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Advocates: Child abuse victims will suffer under Senate health bill

Abused and neglected children in Tennessee will suffer from Medicaid cuts proposed under the Senate health care bill, warned state child welfare advocates on Monday, painting a potentially dire picture of victims without access to treatment and a deepening of an opioid crisis that has pushed more kids into foster care because they lack a functioning parent.

TennCare, the state's version of Medicaid, is the principal provider of medical, mental health and special-needs services for about 8,000 kids in foster care, most as a result of abuse or neglect.

The Senate bill, unveiled Thursday, caps the amount of federal dollars sent to states to support their Medicaid programs. Proponents say the measure gives states more flexibility to decide how they spend those federal dollars, while detractors say it will require states to foot a larger share of the bill. Many states, including Tennessee, may be forced to make deep cuts in their Medicaid programs.

How the Senate health care bill impacts Tennessee and other states

Linda O'Neal, executive director of the Tennessee Commission on Children and Youth, foresees a "substantial impact on some of the children who are most vulnerable in Tennessee."

TennCare spending has been vital for substance abuse treatment and the care of babies born exposed to drug abuse in utero, O'Neal said. After years of alarmingly escalating numbers of babies born with neonatal abstinence syndrome after such drug exposure, those births are leveling off in part due to substance abuse services provided through TennCare, she said.

TennCare also funds substance abuse treatment programs for adults that can help keep families together, preventing a spiral into addiction that can lead to parents neglecting or abusing a child.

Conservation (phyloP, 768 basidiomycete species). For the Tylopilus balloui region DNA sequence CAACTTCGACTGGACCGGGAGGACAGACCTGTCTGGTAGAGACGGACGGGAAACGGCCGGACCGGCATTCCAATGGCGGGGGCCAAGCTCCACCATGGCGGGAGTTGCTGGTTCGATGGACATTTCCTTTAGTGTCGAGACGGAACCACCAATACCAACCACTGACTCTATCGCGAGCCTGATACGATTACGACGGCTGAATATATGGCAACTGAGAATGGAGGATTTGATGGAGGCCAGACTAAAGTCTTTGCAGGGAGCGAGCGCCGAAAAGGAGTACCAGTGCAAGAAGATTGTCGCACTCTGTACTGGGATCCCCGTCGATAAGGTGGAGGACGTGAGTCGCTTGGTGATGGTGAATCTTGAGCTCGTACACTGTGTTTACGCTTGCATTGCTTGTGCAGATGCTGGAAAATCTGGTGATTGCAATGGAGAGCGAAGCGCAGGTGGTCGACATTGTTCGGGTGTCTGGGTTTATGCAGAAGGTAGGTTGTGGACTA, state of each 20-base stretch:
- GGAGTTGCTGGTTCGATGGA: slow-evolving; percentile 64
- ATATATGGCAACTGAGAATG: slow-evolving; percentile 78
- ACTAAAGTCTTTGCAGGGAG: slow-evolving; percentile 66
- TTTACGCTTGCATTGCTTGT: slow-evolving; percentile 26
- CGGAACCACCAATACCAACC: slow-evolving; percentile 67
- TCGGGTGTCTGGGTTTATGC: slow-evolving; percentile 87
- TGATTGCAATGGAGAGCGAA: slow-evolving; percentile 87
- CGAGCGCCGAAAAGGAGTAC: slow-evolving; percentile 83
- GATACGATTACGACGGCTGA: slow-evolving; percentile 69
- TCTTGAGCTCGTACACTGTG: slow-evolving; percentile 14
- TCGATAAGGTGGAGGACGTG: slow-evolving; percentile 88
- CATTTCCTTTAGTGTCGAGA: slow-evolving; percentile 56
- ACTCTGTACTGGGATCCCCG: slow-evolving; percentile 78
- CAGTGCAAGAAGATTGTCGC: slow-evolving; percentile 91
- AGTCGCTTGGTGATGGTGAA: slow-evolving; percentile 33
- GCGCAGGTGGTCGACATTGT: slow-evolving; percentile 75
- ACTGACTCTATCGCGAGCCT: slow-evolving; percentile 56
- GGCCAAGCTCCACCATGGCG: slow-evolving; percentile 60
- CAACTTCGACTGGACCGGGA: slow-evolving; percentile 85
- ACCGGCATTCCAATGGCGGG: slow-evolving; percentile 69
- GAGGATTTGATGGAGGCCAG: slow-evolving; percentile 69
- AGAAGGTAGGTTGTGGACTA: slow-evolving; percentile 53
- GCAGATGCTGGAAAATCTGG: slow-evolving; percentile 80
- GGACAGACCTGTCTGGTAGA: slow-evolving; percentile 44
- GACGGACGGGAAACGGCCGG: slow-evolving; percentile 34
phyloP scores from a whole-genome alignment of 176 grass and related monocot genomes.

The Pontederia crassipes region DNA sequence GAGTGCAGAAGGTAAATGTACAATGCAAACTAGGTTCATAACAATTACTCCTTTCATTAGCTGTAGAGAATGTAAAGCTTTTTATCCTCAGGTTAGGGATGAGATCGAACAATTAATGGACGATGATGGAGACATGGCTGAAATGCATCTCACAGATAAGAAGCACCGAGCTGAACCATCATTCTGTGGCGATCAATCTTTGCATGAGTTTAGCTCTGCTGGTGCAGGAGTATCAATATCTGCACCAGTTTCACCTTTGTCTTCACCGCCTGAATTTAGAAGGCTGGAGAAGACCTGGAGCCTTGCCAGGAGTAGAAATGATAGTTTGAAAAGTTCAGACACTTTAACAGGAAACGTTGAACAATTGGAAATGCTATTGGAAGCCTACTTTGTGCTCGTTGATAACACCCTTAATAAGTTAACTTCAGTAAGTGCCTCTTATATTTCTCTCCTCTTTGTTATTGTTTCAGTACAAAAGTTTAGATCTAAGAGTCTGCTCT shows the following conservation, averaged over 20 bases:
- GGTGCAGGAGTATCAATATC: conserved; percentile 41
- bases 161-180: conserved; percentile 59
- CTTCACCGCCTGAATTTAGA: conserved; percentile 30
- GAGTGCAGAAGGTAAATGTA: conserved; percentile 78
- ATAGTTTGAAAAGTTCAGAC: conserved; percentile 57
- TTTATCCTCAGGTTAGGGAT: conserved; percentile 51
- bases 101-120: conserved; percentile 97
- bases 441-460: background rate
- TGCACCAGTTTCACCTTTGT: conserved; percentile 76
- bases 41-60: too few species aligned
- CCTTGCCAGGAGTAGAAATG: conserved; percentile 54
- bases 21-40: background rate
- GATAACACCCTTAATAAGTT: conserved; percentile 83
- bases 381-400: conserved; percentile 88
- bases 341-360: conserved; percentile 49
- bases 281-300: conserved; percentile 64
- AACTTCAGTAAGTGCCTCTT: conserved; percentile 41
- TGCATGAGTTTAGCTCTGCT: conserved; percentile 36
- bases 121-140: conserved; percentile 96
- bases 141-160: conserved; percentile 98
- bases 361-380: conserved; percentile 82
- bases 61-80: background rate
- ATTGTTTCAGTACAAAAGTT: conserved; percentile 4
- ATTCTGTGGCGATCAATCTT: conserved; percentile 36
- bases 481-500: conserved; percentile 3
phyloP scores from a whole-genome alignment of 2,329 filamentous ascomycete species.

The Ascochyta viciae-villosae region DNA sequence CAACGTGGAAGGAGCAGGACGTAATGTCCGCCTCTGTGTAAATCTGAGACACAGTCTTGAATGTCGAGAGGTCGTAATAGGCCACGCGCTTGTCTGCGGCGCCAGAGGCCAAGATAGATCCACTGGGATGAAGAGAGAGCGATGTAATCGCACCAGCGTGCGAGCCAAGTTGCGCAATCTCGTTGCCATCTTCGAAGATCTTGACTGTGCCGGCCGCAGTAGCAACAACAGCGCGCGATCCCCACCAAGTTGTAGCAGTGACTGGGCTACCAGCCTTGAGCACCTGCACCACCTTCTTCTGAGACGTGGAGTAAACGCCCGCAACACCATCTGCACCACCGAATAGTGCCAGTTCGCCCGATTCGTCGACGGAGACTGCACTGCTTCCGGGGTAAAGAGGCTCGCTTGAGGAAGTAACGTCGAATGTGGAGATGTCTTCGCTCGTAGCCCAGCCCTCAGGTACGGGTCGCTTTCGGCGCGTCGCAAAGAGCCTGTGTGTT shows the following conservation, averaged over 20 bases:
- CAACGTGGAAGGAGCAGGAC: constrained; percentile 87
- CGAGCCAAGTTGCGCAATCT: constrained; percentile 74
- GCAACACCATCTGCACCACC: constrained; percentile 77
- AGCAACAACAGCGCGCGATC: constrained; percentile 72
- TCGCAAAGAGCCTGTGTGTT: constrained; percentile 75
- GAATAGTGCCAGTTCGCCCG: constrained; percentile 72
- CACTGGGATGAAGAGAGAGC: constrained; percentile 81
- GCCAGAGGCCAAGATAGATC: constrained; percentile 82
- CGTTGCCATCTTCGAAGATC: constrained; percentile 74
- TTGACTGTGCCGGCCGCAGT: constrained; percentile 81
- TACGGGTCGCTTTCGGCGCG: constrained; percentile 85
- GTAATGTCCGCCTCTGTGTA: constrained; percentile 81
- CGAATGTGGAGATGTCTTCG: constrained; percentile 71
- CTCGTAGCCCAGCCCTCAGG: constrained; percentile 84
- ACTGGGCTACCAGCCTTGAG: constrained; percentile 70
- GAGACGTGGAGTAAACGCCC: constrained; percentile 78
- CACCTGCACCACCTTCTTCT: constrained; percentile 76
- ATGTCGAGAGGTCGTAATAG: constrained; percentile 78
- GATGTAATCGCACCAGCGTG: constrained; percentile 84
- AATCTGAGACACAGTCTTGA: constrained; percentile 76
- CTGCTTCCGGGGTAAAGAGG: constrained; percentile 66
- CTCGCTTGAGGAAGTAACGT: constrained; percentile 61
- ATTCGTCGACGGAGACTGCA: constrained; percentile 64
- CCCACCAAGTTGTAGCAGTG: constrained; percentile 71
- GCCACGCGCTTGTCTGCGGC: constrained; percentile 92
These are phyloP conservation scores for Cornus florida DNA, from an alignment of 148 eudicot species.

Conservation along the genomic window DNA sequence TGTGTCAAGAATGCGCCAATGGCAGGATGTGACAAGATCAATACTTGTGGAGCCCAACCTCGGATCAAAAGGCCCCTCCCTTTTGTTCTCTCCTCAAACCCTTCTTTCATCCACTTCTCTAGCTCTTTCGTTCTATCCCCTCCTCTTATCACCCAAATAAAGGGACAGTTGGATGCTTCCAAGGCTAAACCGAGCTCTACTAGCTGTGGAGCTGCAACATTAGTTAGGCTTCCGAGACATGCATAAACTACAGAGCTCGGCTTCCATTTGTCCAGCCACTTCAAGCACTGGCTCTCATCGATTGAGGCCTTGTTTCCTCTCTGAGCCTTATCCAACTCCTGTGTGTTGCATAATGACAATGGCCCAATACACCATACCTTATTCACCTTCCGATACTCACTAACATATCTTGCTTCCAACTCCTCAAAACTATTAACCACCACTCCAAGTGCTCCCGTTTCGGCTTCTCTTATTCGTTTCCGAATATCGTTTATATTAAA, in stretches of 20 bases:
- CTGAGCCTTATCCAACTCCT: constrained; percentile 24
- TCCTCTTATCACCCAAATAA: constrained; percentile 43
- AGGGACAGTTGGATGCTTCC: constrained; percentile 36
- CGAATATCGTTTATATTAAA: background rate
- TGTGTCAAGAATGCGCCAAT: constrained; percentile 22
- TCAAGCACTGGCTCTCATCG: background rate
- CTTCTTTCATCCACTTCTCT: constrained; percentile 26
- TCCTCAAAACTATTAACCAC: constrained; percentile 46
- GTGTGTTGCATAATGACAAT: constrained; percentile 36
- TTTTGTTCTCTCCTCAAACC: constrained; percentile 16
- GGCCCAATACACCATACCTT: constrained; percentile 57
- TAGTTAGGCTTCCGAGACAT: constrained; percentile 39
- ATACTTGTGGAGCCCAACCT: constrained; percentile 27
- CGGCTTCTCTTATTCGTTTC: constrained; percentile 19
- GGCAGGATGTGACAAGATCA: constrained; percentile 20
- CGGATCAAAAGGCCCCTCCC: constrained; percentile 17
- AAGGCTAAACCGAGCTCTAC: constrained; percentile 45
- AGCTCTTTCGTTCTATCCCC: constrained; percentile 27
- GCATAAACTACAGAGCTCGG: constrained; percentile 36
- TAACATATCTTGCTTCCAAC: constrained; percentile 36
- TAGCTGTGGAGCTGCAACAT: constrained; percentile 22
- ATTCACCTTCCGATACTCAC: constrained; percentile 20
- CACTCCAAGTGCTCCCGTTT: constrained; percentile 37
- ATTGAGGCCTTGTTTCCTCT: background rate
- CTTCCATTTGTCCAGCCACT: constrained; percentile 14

TennCare funding is intertwined in a broad swath of nonprofit, public policy, adoption, private and public services, including the Department of Children's Services, that is aimed at preventing child abuse and aiding its victims.

Those include services that the Davidson County Juvenile Court relies on, said Judge Sheila Calloway, who described as one example the recent case of a child she called "Baby M."

The 2-year-old was severely abused by parents and caretakers addicted to cocaine and heroin, and will need a lifetime of medical care, she said. Today the child is with a family pursuing adoption and is receiving treatment through TennCare. As it stands now, TennCare also will provide funding for adoptive families to care for their children that could be cut under the new plan, advocates said.

"If there are cuts, I can't imagine what would happen to Baby M or others like him," Calloway said.

Neither of Tennessee's two Republican senators made a final decision on whether they will cast their vote for the health care legislation. Sen. Bob Corker said his final decision would be based on whether the proposal was better than the Affordable Care Act, in place today. Sen. Lamar Alexander has said he believes thousands of Tennesseans will be better off under the bill, but he, too, wants more time to review the bill before making a decision.

Tennessee has just begun to create a series of programs to end the cycle of abuse and neglect caused by adverse childhood experiences such as trauma. Those programs rely, in part, on Medicaid funding.

"With these cuts ... we won't be able to implement any of that," said Lynne Farrar, executive director of the Tennessee CASA, which advocates for children in the court system. "That is very, very sad. It's very disappointing that we are making giant strides in the state of Tennessee ... only to face very deep, tragic cuts."

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